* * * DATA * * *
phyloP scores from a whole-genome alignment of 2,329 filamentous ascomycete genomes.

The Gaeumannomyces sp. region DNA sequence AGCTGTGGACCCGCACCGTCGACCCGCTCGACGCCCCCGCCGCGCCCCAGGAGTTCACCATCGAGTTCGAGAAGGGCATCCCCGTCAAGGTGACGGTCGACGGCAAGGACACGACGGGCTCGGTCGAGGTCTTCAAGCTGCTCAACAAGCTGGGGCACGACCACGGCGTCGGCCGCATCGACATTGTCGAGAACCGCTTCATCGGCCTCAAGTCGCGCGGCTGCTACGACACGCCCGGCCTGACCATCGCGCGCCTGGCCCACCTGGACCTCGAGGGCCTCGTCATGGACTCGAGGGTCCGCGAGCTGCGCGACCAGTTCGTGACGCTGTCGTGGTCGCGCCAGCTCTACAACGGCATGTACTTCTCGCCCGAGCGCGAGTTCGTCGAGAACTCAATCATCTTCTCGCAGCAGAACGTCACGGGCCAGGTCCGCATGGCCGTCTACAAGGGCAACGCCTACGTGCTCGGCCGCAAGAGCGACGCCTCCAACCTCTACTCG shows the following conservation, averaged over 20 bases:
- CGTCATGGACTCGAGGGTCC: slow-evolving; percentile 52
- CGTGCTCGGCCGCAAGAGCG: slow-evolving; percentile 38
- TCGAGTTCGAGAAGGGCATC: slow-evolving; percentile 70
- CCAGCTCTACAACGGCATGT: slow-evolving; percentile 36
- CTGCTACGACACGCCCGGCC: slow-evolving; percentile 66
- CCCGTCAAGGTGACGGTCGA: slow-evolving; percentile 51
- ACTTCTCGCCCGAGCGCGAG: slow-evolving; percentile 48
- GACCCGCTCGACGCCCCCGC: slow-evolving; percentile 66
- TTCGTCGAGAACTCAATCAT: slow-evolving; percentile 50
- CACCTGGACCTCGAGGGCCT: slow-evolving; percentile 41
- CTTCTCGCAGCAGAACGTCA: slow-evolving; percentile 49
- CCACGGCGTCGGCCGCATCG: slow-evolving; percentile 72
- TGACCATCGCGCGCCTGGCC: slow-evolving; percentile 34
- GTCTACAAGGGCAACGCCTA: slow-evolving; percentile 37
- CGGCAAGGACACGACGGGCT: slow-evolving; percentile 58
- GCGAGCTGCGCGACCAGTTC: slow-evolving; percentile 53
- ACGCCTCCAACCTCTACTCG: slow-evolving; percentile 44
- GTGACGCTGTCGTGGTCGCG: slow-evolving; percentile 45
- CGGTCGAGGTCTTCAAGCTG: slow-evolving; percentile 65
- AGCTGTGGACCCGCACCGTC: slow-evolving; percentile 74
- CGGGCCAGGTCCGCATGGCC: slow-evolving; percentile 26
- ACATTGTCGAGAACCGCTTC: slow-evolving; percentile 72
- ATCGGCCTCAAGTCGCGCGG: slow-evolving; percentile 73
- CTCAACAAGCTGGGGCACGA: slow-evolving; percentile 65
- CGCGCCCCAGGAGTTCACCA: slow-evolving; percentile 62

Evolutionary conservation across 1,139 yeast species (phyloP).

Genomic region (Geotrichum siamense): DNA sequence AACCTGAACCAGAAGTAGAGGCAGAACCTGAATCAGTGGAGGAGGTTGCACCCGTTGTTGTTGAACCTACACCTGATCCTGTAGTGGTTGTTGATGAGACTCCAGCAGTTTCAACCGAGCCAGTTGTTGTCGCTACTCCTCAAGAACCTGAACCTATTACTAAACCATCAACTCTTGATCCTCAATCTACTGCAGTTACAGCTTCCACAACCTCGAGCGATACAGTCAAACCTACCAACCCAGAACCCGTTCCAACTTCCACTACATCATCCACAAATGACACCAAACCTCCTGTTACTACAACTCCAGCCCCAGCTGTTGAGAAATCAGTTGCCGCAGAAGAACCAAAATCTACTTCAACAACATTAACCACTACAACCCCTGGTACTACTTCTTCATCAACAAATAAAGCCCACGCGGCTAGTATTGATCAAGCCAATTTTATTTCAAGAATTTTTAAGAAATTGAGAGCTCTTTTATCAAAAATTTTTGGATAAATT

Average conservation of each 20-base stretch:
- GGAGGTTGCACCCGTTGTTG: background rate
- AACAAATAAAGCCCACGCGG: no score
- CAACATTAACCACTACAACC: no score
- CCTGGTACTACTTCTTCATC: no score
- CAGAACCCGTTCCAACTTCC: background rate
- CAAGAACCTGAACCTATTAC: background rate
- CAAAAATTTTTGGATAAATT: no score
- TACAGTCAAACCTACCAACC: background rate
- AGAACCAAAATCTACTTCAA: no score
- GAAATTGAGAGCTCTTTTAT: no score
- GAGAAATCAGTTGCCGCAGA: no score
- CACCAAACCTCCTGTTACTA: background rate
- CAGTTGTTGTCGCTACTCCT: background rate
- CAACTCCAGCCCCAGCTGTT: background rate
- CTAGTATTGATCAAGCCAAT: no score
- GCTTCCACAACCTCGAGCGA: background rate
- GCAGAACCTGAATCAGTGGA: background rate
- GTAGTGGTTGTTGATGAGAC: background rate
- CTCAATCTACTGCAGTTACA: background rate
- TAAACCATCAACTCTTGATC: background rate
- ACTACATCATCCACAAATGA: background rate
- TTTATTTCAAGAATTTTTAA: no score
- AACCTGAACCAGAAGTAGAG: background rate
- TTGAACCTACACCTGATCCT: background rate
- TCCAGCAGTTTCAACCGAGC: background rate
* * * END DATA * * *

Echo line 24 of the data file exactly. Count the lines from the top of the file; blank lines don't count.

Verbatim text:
- ACATTGTCGAGAACCGCTTC: slow-evolving; percentile 72